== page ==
Would you want to have that or sunshine with highs in the 60s to near 70°. OK I know what you’ll say. If you’re a weather geek though like I am, I’d be really curious to see what that experience would be like. Don’t get me wrong, the place I would have to be as secure as they come, there would always have to be power and internet and for good measure the roads would have to be plowed the next day. So in my fantasy world a place like this exists and I would want to be there to see what that type of weather would be like for a couple of days.
Mother nature will be doing her part though over the next several days for both types of weather. Since I’ve already in the last few days talked about the warmth heading this way with the potential for records on Sunday and maybe Monday (records being 70° both days) let’s talk about where the weather will be a “little” rougher. To do that we have to head out to Northern CA and Southern OR where heavy rains and humongous amounts of mountain snows are in process as I type this blog. We’re talking for the lower elevations, below about 5-8,000 feet, 10-20″ of rainfall…but the magic is above 8,000 feet where the air will be just cold enough for snow to fall. This is white gold for the Mt Shasta ski resort which, by the looks of the camera there, certainly can use some snow…
I’m not sure of the elevation of the camera shot (courtesy: Mt Shasta Ski Park…I think about 6500 feet), but since the mountain gets above 14K feet, the upper reaches are sure to get pounded. Conservatively the NWS has about 100″ in the lower end forecast. Their upper end forecast is for close to 160″+…that’s well over 10 FEET of snow over the next 4 days or so! In a typical season they get 250-300″ of snowfall…so this would be a rather nice start for their ski season as a matter of fact according to their website: “The Guinness Book if World Records reports Mount Shasta received the most snowfall ever in a single snowstorm: 189 inches (15 ¾ feet) February 13th to the 19th, 1959.”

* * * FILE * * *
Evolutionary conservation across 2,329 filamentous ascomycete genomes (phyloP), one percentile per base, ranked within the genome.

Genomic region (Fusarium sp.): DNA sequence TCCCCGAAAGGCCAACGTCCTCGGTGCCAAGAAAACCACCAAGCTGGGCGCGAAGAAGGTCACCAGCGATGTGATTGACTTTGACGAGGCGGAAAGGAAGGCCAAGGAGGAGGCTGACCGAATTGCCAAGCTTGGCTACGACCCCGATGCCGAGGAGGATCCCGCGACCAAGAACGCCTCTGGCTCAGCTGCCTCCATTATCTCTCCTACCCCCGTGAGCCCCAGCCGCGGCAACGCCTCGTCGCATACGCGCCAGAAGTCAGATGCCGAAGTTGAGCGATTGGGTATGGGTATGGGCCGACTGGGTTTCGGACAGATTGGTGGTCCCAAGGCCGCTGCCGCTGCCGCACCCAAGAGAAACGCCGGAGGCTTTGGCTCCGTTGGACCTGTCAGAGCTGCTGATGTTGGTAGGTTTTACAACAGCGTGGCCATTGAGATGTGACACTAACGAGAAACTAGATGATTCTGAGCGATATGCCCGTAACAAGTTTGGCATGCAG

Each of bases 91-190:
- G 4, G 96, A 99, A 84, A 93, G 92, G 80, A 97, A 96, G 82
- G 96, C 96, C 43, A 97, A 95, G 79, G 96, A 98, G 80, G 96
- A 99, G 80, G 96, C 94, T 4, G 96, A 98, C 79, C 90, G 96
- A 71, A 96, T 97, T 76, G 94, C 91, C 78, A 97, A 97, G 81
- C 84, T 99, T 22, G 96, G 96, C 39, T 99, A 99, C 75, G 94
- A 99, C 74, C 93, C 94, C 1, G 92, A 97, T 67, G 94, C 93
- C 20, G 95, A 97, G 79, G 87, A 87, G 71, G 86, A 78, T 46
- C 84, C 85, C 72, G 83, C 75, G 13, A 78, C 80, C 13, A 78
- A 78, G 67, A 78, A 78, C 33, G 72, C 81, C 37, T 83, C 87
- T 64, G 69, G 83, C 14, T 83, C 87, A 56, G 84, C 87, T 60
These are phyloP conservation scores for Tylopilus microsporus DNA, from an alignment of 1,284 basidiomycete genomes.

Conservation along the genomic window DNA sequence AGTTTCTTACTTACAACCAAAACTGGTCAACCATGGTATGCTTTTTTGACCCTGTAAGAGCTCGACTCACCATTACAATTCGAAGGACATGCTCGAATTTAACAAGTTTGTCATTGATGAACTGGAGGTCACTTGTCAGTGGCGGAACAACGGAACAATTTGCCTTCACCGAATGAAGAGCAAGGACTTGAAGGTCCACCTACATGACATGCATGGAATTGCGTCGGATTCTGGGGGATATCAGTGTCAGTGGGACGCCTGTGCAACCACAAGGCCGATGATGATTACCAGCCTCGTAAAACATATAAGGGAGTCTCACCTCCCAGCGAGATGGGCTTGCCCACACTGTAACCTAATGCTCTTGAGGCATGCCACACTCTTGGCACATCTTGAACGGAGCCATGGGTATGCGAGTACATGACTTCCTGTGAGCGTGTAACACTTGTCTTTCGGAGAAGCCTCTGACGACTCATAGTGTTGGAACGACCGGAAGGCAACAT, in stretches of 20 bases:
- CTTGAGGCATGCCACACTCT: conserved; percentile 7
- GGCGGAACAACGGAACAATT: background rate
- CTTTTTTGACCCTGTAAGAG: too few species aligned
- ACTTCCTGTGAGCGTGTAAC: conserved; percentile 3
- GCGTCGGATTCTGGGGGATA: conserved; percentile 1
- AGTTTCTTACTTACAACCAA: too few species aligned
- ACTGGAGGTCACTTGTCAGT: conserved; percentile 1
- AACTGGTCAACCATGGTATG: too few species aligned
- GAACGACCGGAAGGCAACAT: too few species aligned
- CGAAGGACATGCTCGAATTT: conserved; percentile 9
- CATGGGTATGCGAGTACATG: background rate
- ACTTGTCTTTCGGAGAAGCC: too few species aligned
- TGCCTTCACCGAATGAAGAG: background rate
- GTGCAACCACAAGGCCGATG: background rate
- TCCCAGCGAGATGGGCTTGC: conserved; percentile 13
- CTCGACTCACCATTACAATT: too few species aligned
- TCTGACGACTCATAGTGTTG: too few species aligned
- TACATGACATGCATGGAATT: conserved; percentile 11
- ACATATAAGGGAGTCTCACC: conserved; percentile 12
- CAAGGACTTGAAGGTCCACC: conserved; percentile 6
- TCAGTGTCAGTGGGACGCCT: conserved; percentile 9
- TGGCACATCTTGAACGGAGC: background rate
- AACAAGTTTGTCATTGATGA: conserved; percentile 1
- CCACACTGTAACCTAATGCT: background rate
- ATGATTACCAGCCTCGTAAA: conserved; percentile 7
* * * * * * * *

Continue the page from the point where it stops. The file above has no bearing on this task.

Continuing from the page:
Why is this coming about? Well there there is a strong storm out in the Pacific Ocean that is providing a strong feed of subtropical moisture angled right into Northern CA. You can see the storm off the coast of AK and the NW part of Canada with the water vapor image.
Notice that “train” or corridor…or river of moist air moving from the E Pacific into the northern reaches of CA. As that moisture moves in it dumps rain/snow. What makes this situation even more impressive is as the wind/moisture hits the west facing mountain slopes, it’s then brought up the slope of the mountain and that rising motion creates even more rain/snow. Hence why the amounts can get out of control. This is a common phenomena called upsloping.
Just look at the strong winds @ about 10K feet, slamming into the region from the NAM model…this would be for Saturday.
How does that translate into amounts? Take a look.
There is a drought of sorts going on out there, rivers/ponds/lakes are well below average levels so this could really help them out…a lot. Flood prone locations however will be vulnerable.
Meanwhile for us around here, maybe a few sprinkles-light showers on Saturday…then maybe a little rain on Monday…and really nothing else to get excited about for another week-10 days. The latest EURO shows some interesting possibilities with some colder air closer to the 10th or so but again that’s some 10 days away.